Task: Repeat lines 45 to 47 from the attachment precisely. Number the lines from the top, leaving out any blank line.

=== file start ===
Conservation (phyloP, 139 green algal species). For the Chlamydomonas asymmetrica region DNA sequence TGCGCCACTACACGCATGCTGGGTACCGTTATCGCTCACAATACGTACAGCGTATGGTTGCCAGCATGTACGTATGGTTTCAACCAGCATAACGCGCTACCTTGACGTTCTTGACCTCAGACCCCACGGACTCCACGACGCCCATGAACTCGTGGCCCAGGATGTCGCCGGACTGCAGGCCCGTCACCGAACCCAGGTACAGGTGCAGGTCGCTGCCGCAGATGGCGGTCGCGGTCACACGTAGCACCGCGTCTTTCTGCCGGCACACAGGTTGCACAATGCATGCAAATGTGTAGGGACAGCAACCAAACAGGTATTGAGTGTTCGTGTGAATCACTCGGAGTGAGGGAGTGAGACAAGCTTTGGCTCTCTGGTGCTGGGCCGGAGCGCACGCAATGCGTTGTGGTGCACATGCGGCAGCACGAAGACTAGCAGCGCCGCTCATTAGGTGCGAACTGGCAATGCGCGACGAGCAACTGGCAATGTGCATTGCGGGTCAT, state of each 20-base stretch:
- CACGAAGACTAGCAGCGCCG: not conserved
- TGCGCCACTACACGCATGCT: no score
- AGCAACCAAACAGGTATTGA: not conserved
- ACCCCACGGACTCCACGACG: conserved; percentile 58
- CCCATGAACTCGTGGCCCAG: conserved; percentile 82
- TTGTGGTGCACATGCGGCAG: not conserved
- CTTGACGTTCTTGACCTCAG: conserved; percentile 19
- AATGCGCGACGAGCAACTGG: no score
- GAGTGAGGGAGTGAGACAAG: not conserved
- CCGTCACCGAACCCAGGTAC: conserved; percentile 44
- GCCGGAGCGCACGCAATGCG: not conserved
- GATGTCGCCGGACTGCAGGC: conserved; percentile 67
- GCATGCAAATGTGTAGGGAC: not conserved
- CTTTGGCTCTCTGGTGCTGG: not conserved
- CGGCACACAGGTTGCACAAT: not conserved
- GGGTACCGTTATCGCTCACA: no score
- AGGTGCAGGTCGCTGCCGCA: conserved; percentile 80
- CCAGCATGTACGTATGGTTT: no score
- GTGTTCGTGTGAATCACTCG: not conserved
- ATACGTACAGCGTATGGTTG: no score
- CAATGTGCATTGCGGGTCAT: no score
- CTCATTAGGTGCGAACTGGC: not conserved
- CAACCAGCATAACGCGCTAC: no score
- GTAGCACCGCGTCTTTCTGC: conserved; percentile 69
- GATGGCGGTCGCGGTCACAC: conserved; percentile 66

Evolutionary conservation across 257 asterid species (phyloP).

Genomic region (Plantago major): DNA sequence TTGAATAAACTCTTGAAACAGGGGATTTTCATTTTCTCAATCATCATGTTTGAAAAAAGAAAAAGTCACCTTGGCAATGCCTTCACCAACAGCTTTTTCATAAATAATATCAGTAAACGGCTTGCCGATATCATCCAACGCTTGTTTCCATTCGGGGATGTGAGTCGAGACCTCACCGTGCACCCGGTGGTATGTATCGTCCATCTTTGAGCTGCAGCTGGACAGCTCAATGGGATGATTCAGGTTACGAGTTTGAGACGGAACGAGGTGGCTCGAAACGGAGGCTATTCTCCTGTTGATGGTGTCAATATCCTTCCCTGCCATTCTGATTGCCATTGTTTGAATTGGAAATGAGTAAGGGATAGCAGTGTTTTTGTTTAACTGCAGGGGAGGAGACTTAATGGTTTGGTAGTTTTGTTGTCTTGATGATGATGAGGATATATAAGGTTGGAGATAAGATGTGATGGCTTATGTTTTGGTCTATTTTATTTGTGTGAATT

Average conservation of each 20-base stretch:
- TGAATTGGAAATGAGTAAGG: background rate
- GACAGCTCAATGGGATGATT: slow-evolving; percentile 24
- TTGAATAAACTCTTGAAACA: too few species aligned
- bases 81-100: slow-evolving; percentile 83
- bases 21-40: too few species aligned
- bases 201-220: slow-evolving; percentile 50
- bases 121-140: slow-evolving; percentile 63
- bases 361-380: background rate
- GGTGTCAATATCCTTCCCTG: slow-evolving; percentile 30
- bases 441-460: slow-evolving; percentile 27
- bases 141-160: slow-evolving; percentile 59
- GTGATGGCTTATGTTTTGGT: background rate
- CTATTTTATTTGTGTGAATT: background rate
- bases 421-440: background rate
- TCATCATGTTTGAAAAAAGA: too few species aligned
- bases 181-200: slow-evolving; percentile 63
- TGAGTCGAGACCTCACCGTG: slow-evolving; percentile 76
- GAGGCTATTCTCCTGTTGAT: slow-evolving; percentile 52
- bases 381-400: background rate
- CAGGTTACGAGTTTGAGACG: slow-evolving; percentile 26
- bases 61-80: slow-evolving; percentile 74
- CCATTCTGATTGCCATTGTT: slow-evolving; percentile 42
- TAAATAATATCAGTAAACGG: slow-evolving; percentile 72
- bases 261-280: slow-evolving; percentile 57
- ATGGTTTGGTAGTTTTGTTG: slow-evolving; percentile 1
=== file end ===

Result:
- bases 181-200: slow-evolving; percentile 63
- TGAGTCGAGACCTCACCGTG: slow-evolving; percentile 76
- GAGGCTATTCTCCTGTTGAT: slow-evolving; percentile 52